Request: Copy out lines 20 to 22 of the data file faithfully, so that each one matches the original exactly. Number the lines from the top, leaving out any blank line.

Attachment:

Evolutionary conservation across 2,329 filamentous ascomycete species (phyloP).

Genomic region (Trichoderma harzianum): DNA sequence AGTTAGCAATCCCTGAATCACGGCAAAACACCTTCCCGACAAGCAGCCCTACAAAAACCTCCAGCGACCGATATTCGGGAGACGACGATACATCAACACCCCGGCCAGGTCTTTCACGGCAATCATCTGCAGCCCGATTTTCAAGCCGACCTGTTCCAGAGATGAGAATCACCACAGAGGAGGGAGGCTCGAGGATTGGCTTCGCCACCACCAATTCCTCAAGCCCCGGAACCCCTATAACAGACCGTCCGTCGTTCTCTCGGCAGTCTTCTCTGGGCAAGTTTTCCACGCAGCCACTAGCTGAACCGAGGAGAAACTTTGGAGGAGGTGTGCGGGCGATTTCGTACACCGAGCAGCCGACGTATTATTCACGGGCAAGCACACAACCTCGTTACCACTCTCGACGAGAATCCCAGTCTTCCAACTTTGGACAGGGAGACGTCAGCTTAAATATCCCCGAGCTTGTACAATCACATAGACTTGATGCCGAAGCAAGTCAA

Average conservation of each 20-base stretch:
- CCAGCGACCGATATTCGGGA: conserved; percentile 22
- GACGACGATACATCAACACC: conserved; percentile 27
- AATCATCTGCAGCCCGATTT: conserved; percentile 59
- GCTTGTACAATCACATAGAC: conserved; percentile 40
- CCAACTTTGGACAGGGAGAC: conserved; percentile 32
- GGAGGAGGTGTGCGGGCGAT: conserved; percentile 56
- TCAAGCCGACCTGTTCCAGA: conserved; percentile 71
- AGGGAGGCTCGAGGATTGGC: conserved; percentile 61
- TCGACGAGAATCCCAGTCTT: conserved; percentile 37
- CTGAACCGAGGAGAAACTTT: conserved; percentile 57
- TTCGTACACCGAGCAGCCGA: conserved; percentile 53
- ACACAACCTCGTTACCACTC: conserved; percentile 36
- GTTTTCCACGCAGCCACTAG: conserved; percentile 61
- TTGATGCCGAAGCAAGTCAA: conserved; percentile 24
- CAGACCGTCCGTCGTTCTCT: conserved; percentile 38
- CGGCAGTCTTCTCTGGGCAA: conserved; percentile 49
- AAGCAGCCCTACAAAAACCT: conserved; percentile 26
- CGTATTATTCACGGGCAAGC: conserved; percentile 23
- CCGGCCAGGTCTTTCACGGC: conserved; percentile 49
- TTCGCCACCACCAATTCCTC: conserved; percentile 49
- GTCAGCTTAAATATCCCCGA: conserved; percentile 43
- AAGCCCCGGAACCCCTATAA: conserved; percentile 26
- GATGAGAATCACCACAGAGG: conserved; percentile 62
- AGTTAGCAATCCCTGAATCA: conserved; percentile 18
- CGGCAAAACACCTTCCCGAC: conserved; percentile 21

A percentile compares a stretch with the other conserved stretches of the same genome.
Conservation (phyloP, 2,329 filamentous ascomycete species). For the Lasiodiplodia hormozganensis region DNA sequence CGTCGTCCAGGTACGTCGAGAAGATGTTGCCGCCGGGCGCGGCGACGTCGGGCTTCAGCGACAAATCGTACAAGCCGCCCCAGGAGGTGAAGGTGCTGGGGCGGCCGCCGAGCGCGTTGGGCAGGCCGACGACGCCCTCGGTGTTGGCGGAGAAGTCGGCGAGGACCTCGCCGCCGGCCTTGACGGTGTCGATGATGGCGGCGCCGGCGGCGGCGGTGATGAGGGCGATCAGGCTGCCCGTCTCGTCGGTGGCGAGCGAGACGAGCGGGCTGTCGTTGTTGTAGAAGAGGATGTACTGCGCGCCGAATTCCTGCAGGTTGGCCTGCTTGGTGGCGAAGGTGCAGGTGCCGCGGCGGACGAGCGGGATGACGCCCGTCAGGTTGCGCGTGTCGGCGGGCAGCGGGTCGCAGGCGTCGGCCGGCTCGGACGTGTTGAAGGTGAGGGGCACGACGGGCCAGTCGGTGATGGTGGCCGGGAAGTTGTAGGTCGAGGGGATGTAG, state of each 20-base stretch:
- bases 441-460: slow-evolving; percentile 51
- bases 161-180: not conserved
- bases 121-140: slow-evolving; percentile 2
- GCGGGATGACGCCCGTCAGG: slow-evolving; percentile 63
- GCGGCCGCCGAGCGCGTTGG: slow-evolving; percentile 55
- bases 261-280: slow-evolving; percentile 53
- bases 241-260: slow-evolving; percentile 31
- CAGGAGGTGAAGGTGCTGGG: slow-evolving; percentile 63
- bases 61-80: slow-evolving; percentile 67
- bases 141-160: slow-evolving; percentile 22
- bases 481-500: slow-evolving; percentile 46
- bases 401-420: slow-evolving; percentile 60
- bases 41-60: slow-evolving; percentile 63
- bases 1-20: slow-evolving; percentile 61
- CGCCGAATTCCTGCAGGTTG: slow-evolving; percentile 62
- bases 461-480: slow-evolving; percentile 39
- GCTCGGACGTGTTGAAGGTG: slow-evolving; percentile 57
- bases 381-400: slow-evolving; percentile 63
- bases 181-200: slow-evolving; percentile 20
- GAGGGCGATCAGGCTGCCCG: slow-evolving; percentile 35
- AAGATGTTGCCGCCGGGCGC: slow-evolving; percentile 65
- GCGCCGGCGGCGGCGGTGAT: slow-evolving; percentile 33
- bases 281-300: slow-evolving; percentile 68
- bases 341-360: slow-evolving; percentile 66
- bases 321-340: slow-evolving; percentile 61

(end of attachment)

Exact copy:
- AAGCAGCCCTACAAAAACCT: conserved; percentile 26
- CGTATTATTCACGGGCAAGC: conserved; percentile 23
- CCGGCCAGGTCTTTCACGGC: conserved; percentile 49